Mark Blyth at 17:00 on Sam Seder’s Majority Report:
When 80 percent of the time 80 percent of the people are told by the top 20 percent that everything that they want is what they should want too, but 80 percent of their lived experience tells them they’ve been sold a bill of goods, don’t be surprised when they say No.
Mark Blyth segment from 13:13 to 49:24 above; excerpt in tweet below starts at 38:22
* * *
the 24-second clip Mark Blyth refers to in Sam Seder’s Majority Report interview:
* * *
Mark Blyth, pre-Brexit vote
from The Independent:
The shocking scale of British slave ownership has been revealed in scores of official records which have found that thousands of modern-day Britons are related to owners who received huge sums in compensation when the trade was abolished.
A five-year project by University College London has compiled the identities of 46,000 Britons who owned slaves, mainly in the West Indies, on the day slavery was abolished in 1833.
David Cameron, Benedict Cumberbatch, Ben Affleck and George Orwell are just some of the high profile descendants of the slave owners revealed in the files.
Records from the Slave Compensation Commission show that some 800,000 Africans were freed upon abolition after being kept as legal property.
Upon their liberation the Commission paid out the modern equivalent of £17 billion in compensation to the UK’s tens of thousands of owners – the largest government pay-out prior to the bailout of the banks in 2009.
The colossal sum represented 40 per cent of government expenditure in 1834.
compensation: equivalent today of $30,000 (US) per formerly enslaved person
so on average each former owner received 800/46 times that: $520,000 (US)
the post Jim Rose links to in his tweet links to this Hayek interview transcript as his source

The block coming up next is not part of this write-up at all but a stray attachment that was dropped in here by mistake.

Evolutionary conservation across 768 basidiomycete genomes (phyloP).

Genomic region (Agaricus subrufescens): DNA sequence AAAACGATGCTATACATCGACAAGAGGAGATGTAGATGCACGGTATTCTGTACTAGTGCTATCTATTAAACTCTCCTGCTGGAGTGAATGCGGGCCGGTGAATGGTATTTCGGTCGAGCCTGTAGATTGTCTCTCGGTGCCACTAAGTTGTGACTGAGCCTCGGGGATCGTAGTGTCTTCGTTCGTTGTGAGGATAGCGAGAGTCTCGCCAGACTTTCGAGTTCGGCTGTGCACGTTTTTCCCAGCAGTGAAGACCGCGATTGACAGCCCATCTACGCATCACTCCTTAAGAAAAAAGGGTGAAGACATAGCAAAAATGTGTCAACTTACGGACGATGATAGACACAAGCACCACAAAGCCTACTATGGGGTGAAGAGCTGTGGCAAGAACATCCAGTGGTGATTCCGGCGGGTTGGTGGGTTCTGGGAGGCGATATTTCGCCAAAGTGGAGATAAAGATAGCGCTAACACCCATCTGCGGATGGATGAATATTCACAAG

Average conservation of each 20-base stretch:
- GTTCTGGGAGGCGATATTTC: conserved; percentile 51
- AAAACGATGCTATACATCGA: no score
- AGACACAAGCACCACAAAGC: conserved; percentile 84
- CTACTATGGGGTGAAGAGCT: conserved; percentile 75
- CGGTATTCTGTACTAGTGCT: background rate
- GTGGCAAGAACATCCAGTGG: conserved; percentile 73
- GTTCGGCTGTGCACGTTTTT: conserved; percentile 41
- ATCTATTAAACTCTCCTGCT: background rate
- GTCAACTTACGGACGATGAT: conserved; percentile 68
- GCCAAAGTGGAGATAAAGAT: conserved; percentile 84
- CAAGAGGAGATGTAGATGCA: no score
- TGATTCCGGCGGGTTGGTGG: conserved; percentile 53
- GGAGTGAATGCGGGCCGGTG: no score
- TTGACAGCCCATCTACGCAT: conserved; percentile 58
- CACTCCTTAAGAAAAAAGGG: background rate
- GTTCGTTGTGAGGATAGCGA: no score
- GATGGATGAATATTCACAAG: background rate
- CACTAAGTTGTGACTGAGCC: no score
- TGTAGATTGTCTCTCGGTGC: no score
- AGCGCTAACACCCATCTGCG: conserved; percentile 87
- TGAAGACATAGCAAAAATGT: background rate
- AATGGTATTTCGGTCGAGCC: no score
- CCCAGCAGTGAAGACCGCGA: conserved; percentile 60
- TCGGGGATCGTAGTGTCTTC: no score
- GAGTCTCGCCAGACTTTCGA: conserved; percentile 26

Advertising makes you unhappy. By design. That’s how it works.
Advertising makes who you are, what you have, or how you live seem inadequate, incomplete – lacking (wanting) a fix.
Advertising makes you unhappy with life as it is. You buy what you think resolves the issue. Rinse and repeat.
Advertising brings dukkha to life.
Advertising consumes the consumer … while the consumer consumes the planet.
A few weeks ago I read and enjoyed The Big Disconnect. So it was good to catch the interview with the author on Tuesday morning – well done by both parties, by the way.
Following the trail that led to our present hyperindividualism is fascinating enough. But I’d like to see (and hear) Giles Slade spend more time on why we are no longer the way we were.
I suspect the answer is that there is/was no money in it. After all, how do you make money out of people simply enjoying being together?
There are hints in the book: “Competitive and financial values intruded into all aspects of human interaction, and, oddly, we became poorer for it. … As we adapted, we learned how to compete better and how to cooperate and to commit to each other less.” (pp. 176–77)
Karl Polanyi in The Great Transformation made it very clear that insisting on what is thought of as a free market economy actually requires the breakdown of society. And the champions of this economic policy – come on down, Margaret Thatcher – have even maintained that “there is no such thing as society.”
related: the etymology of conversation
letter to the Vancouver Sun:
Faith Can Save the Planet
Thank you for publishing that upbeat piece by Brian Lee Crowley (December 19). As he says, human progress is inescapably a matter of faith. While It may be true that doing what we have been doing has got us into this mess, doing more of the same will get us out of it. We don’t have to change our ways to save the planet – just keep on trusting in business as usual. That is such good news. Thanks again for spreading the word.